> >  you could extend me the same courtesy.
>
> I would trust that such courtesy is demonstrated on the list.
> (Yeah, flame me off list, you won't be the first... (or the second)
> :) )
>
> > Your example of N=2^p + 12213 violates one of the two
> > qualifications
> > that I laid down  "the equation cannot be reducible".
>
> Strictly, it is irreducible. The letter of the law is obeyed.
>
> > I typically
> > would use this tenet for an equation like 4n + 1 (which does have
> > infinitely many primes in it)where n is odd. The tenet holds for
> > numbers of the form 2^p + n also, it just is usually harder to
find
> >
> > the pattern that this type of equation reduces to. In your
> > example,
> > you provide the pattern which violates my first condition: that
is
> >
> > for 2, 3, 1 Mod 12, 5 Mod 12, 7 Mod 12, & 11 Mod 12; there a
fixed
> > set of possible outcomes each of which will have fixed factors
> > depending upon which of the outcomes it fall under.
>
> Sure, but that's not redicibility. What Jack has highlighted is an
> intrinsically interesting property about that sequence of numbers.
> This property will ba shared by an infinite number of other
> sequences, not just the ...+12213. The property isn't reducibility,
> and that term was used, it's a very precisely defined term, so Jack
> and others can't be faulted for taking the term at face falue.
> Perhaps the term "with no intrinsic predicatble factorisations" or
> similar could be used to cover such concepts.
>
> Such forms are certainly vastly interesting, the Sierpinski/Riesel
> problems (that Jack mentioned, IIRC) are all about whether there are
> primes with forms that have no intricsic predictable factorisations.
>
> (hmmm, reminder to self or others  is there a link waiting to be
> added to the yahoogroup regarding the Sierpinski/Riesel problems?)
>
> Phil
>
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rlberry2002 wrote:> As always, your comments and insights are welcome. I had to do a
We're glad you did a little research on Sierpinski numbers.
> little refresher myself on Sierpinski numbers: a positive, odd
> integer k for which integers of the form k*2^p + 1 are all composite.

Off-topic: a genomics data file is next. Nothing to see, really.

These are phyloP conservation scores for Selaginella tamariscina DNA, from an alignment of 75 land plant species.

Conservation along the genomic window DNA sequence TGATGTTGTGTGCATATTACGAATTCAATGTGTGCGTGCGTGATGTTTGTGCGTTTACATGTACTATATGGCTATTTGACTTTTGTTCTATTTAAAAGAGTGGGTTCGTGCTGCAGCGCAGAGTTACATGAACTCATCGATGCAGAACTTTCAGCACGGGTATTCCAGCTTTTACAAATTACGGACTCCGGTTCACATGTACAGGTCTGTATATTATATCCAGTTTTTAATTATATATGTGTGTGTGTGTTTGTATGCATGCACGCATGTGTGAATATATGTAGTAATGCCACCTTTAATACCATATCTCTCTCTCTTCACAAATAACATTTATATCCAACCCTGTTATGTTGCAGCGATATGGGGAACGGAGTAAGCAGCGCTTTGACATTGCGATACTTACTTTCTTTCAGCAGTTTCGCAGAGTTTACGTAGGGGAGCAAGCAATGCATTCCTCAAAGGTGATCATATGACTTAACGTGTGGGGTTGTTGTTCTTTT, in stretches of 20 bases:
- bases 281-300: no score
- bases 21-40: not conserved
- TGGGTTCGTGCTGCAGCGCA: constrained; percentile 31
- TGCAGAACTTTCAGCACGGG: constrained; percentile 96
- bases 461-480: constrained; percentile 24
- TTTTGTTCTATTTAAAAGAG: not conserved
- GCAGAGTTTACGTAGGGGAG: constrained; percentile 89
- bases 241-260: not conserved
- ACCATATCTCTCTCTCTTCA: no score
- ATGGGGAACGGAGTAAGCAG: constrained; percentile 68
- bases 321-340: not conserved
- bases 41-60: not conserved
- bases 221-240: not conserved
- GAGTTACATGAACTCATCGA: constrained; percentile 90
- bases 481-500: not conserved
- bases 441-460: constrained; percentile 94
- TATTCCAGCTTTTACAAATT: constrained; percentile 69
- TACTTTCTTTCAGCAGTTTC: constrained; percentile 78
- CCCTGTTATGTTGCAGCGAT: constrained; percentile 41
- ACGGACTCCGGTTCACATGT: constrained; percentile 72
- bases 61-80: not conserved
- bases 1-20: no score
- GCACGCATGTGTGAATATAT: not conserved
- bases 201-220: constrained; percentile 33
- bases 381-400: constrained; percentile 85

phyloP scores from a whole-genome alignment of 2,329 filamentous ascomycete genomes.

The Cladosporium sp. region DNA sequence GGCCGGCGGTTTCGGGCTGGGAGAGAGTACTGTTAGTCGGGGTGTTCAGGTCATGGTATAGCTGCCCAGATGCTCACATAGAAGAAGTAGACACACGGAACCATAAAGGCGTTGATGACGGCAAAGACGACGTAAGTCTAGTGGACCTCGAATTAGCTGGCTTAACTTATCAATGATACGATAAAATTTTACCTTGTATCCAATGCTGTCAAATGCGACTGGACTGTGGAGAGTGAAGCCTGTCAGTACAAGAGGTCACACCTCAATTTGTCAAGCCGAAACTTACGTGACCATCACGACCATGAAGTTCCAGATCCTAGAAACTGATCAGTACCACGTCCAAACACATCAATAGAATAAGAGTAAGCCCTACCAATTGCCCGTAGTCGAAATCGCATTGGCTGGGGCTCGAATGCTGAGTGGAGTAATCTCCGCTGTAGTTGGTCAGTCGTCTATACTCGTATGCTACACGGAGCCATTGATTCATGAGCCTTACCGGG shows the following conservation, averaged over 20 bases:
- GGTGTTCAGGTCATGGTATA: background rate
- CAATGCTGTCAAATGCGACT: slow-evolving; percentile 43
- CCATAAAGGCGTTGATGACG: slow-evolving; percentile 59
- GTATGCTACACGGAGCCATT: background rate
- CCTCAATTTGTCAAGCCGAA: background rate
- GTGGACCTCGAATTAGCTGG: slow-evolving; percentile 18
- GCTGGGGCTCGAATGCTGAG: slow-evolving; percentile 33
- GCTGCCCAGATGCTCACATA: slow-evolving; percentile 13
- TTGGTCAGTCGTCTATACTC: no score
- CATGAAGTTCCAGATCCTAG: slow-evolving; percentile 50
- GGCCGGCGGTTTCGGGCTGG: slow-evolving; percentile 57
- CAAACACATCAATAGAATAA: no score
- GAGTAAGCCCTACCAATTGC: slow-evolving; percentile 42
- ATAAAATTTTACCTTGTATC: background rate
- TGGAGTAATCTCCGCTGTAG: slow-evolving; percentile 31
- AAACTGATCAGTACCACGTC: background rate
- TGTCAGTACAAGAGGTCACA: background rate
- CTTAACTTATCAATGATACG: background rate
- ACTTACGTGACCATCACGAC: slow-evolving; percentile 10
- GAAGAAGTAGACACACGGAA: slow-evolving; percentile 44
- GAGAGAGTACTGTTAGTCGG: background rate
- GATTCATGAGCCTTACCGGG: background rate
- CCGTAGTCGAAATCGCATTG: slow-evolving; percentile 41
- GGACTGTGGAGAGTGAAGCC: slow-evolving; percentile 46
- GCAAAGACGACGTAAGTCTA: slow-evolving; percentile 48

> I would suggest that there is little here which serves as an adequate
> counter example to the conjecture that I previously made.
>
> First, for all k less than 78557, at least 1 prime has been found to
> be generated by k*2^p + 1 with only 19 exceptions (and I feel it is
> just that the first prime solution for these 19 k's has not yet been
> found). It is only conjectured that k=78557 is a Sierpinski number.
However, you must have missed something. It is PROVEN, and can be shown
using nothing more than very simple arithmetic, that k=78557 is
a Sierpinski number. The proof, in condensed form:
If n == 0 (mod 2), 78557*2^n+1 is divisible by 3
If n == 1 (mod 4), 78557*2^n+1 is divisible by 5
If n == 3 (mod 36), 78557*2^n+1 is divisible by 73
If n == 15 (mod 36), 78557*2^n+1 is divisible by 19
If n == 27 (mod 36), 78557*2^n+1 is divisible by 37
If n == 7 (mod 12), 78557*2^n+1 is divisible by 7
If n == 11 (mod 12), 78557*2^n+1 is divisible by 13
Every integer n satisfies one of these seven congruences.
The unproven conjecture is that k=78557 is the
*smallest* Sierpinski number. 0 Attachment
Does the idea of 2^p+3 extend to 2^p3? I have found
that 2^2333 is PRP now p is of the form 60k7. Is
this just a coincedence or is there some sort of
pattern.
I haven't checked
2^233= a mod 233
2^(2^233)= 2^n mod a
Like Norman did for 2^p+3 with p=7 and 67
Gary
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 Gary Chaffey <garychaffey@...> wrote:> Does the idea of 2^p+3 extend to 2^p3? I have found
This can be checked as follows.
> that 2^2333 is PRP now p is of the form 60k7. Is
> this just a coincedence or is there some sort of
> pattern.
If 5  2^x3 then 2^x==3 (5) then x==3 (4)
If 7  2^x3 then 2^x==3 (7) no solution
If 11  2^x3 then 2^x==3 (11) then x==8 (10)
If 13  2^x3 then 2^x==3 (13) then x==4 (12)
...
These remove
3,7,11,15,19,23,27,31,35,39,43,47,51,55,59 (mod 60)
8 18 28 38 48 58 (mod 60)
4 16 28 40 52 (mod 60)
...
There are other primes that add to this mod 60 period, obviously.
Not every residue is removed, which leads me to suspect that 53 isn't
the only residue primes will be found along.
Phil
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A little reminder: if you find a PRP of the form
2^n3 or 2^n+3 (for any n, not just a prime) you may
have prospects of a BLS (which failing a KP) proof
by looking at work on factorization of Phi(2,k),
since, in *either* case, *both* N1 and N+1 are
algebraically factorizable into these intensively
studied base2 cyclotomic numbers:
http://www.cerias.purdue.edu/homes/ssw/cun/index.html
Apologies to those for whom this is blindingly obvious.
David Broadhurst